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Congregation endures through two devastating blows to church

8/11/2014

By MAYA SRIKRISHNAN

By MAYA SRIKRISHNAN

McClatchy-Tribune

CARL JUNCTION, Mo. -- Fire Chief Bill Dunn received an emergency call a little after 4 a.m. Thursday. A building in Carl Junction, Mo., was burning. He raced to the scene, not knowing which building it was.

"When I saw it, I thought to myself, 'Oh my Lord, not again,' " Dunn said. "Not again."

The steeple of Carl Junction United Methodist Church -- Dunn's church -- had been struck by lightning at approximately 3 a.m. By the time Dunn and his crew arrived, "the blaze was sky-high."

The night had seen an intense storm, with reports of hundreds of lightning strikes bearing down on the county, he said.

Dunn promptly called Pastor Bill Kenagy, who arrived at approximately 5 a.m. to see the church enveloped in flames. By 7 a.m., the 30,000-square-foot church, with its front-facing paneled windows and wooden cross hanging over the altar, was pronounced unsalvageable.

"It was heart-wrenching to see the faces of the people of my church," Kenagy said. "As though they were thinking, 'Not again.' "

The church has ties to Hays as well. For nearly 10 years, students in the church's youth ministry have attended Celebration Community Church's annual youth conference. Youth pastor Rick Flinn and his wife, Kathy, along with other volunteers, bring a large group of students each year.

The Carl Junction church also has been a place of shelter to many Hays students when they travel for missionary work during spring break. For the last three years, CrossCurrent youth ministry students helping with mission work in Baxter Springs have stayed at the church -- making it a home away from home during the week.

Just last month, a group from the C3 men's ministry stayed at the church while doing work in nearby Baxter Springs.

This is the second time the Carl Junction United Methodist Church has been destroyed. On May 4, 2003, a tornado wrecked the church as it tore through Missouri, ripping off the roof and destroying the interior.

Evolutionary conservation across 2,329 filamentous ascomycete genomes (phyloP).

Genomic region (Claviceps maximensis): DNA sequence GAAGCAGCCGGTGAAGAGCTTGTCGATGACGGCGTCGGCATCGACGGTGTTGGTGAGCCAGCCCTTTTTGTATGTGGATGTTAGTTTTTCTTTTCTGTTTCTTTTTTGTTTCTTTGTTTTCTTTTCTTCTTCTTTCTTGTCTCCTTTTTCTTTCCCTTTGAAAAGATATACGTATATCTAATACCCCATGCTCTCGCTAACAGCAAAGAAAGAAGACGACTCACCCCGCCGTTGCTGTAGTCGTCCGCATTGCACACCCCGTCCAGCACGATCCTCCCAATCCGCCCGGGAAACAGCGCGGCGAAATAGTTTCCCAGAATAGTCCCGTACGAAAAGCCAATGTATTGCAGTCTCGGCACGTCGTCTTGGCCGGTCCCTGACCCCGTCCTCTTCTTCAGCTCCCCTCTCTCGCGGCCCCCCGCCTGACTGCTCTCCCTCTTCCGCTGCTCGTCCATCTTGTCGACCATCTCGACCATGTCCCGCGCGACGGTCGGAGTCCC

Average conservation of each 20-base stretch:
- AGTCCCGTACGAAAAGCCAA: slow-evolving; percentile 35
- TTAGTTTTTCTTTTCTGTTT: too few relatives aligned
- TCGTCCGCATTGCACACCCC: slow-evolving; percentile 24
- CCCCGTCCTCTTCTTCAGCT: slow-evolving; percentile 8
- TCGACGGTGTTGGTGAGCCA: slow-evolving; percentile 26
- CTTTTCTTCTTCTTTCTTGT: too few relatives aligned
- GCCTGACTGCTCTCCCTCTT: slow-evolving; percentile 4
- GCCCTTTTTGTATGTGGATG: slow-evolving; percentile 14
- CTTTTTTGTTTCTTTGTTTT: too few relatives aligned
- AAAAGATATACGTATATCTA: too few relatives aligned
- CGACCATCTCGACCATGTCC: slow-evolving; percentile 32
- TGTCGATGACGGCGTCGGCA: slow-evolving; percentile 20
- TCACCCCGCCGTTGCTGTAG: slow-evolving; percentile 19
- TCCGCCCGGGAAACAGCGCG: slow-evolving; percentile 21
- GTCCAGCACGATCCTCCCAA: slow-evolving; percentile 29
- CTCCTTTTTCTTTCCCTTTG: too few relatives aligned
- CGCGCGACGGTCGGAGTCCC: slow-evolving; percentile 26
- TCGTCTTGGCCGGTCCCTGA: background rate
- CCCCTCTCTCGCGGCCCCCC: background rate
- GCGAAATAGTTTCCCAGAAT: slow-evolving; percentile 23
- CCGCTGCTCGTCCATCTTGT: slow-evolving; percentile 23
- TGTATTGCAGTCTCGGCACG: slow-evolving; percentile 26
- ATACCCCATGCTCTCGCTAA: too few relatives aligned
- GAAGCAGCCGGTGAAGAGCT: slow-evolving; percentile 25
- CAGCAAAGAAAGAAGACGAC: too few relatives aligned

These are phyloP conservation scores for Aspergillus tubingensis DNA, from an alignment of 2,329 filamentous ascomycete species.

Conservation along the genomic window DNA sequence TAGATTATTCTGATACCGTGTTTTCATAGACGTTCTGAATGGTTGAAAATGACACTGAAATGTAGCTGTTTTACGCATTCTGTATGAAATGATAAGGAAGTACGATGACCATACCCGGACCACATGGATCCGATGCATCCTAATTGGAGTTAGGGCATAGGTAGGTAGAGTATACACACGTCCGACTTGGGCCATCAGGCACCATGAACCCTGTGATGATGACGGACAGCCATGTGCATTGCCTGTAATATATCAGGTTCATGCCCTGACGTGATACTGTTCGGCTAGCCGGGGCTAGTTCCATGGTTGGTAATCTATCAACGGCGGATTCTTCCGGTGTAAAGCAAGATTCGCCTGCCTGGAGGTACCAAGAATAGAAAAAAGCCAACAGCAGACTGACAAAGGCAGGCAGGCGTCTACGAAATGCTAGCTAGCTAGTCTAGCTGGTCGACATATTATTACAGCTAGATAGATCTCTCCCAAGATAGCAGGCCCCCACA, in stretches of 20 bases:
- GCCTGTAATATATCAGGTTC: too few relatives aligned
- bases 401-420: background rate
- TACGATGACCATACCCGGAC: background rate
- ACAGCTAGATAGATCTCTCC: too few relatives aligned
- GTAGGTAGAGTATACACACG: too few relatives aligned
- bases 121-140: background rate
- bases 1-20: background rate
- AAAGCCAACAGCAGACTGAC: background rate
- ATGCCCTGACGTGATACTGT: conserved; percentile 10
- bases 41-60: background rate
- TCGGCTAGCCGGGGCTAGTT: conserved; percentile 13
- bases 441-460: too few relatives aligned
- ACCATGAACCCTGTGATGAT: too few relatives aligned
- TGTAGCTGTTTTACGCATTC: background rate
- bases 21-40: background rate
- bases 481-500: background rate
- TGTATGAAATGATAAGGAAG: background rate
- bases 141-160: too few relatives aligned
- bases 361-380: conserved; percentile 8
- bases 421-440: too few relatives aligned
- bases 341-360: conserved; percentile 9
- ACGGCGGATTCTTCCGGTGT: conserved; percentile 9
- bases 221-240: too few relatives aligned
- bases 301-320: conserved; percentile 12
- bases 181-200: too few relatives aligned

On that day -- a Sunday -- at least 15 tornadoes roared through Kansas and Missouri, killing 25 people and damaging more than 3,000 homes and businesses, according to the National Weather Service.

All 25 people who were sheltering inside the church were unharmed. The altar was untouched as well, the candles still were upright, and the church's historic Bible still was at the base, left open to the same passage used in the service that morning, said congregation member Pat Wilson.

The altar and the Bible didn't make it through the fire.

"It's all burned to ashes," Wilson said. "It's devastating."

The congregation was displaced for nearly two years after the tornado, meeting at various locations while they rebuilt their church -- a funeral home, a local Baptist church, in trailers on the church's property.

"We all had one purpose in mind and one goal," Wilson said. "That was to rebuild, to make the church stronger and better than it was before."

The church reopened in 2004, with a larger sanctuary and dedicated classrooms. Now, a decade later, the congregation must raise yet another church.

Kenagy, who wasn't with the congregation during the tornado, said the building is insured and a new church will be built. The congregation, which had approximately 200 members when the tornado hit, now counts between 75 and 100 members.

Dunn and Wilson said the church's destruction doesn't make them question their faith.

"We know that the people are the church, not the building," Wilson said.

Dunn said the aftermath of the tornado was worse, because the entire city of Carl Junction, population 7,410, had been severely damaged.

This time, the church can lean on the rest of the community. The support has come quickly, as other religious organizations in Carl Junction pulled together to plan a prayer vigil for the congregation the day of the fire.

"It's going to be a start from scratch," Wilson said. "But we can do it. We will do it."

In the meantime, services will continue. The first was Sunday in the auditorium of the nearby high school.

For Dunn, the only thing to do is to "take a step back and say, 'Well, here we go again.' "